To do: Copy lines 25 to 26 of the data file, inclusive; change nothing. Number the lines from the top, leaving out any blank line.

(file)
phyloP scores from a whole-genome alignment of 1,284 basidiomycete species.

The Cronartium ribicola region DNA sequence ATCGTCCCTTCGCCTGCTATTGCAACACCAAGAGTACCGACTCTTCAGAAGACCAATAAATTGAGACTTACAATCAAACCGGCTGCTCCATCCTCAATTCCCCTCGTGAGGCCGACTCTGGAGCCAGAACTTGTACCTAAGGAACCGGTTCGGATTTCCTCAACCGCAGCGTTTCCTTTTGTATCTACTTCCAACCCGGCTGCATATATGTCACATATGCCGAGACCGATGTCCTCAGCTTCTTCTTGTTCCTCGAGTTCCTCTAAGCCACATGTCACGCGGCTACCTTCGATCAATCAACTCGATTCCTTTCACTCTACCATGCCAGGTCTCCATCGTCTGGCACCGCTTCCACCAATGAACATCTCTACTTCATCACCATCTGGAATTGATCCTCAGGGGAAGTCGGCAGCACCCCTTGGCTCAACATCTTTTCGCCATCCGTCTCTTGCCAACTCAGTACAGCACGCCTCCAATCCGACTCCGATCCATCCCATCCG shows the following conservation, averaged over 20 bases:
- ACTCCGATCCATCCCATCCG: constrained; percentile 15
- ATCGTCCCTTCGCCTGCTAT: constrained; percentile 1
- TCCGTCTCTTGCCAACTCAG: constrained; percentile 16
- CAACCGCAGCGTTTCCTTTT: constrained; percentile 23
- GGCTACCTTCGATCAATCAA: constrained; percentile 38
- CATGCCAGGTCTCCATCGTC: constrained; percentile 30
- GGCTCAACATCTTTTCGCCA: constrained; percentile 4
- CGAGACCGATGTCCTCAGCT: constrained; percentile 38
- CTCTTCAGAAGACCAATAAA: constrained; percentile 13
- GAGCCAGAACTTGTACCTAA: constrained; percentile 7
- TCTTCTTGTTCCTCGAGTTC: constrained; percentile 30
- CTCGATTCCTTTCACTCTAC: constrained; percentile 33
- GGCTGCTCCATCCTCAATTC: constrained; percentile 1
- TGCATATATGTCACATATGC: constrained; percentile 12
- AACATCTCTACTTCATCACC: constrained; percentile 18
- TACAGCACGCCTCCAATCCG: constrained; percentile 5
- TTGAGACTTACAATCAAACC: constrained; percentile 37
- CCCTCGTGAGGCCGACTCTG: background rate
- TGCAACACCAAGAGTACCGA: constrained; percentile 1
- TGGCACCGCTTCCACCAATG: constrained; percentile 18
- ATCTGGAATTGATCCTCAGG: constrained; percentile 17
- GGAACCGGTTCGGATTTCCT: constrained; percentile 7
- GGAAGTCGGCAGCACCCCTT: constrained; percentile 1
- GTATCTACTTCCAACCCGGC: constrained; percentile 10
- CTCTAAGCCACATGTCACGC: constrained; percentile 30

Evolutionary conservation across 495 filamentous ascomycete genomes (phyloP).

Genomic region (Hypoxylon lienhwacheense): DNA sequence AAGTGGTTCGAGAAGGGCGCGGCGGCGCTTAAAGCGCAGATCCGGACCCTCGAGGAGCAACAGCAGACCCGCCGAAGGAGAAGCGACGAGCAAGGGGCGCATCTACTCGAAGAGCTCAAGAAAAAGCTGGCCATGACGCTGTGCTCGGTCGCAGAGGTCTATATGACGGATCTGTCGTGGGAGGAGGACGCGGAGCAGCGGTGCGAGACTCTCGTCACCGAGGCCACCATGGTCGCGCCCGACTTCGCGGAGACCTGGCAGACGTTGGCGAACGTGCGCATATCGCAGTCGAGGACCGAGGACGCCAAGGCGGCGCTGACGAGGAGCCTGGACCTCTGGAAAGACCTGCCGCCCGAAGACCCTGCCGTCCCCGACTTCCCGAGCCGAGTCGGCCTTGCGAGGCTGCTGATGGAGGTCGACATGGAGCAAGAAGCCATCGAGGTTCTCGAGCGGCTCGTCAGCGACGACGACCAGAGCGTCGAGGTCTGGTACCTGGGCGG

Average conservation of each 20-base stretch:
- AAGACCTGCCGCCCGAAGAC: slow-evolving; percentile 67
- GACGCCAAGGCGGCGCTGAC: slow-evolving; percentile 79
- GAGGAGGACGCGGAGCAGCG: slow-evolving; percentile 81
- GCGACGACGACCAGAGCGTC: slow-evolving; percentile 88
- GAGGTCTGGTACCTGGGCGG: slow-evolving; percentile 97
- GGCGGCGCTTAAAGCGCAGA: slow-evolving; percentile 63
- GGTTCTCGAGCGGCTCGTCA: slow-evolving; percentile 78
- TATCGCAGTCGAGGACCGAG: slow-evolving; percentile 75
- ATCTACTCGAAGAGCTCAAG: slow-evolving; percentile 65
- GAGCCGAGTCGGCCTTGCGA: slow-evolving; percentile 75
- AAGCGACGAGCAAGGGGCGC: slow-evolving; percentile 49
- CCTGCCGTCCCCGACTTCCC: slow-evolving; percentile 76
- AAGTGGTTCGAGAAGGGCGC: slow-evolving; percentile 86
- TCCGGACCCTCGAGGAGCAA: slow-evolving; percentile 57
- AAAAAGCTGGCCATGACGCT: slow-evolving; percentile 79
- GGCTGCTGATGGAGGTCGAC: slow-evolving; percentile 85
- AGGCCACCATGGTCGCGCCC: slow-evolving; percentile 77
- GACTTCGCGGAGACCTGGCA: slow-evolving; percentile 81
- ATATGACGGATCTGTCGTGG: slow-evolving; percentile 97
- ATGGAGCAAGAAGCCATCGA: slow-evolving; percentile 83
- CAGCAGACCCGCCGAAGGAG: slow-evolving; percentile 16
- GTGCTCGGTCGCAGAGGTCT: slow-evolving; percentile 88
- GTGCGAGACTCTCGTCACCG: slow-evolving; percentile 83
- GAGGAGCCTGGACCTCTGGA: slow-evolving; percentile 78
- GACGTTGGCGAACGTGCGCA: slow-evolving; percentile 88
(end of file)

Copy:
- GGAAGTCGGCAGCACCCCTT: constrained; percentile 1
- GTATCTACTTCCAACCCGGC: constrained; percentile 10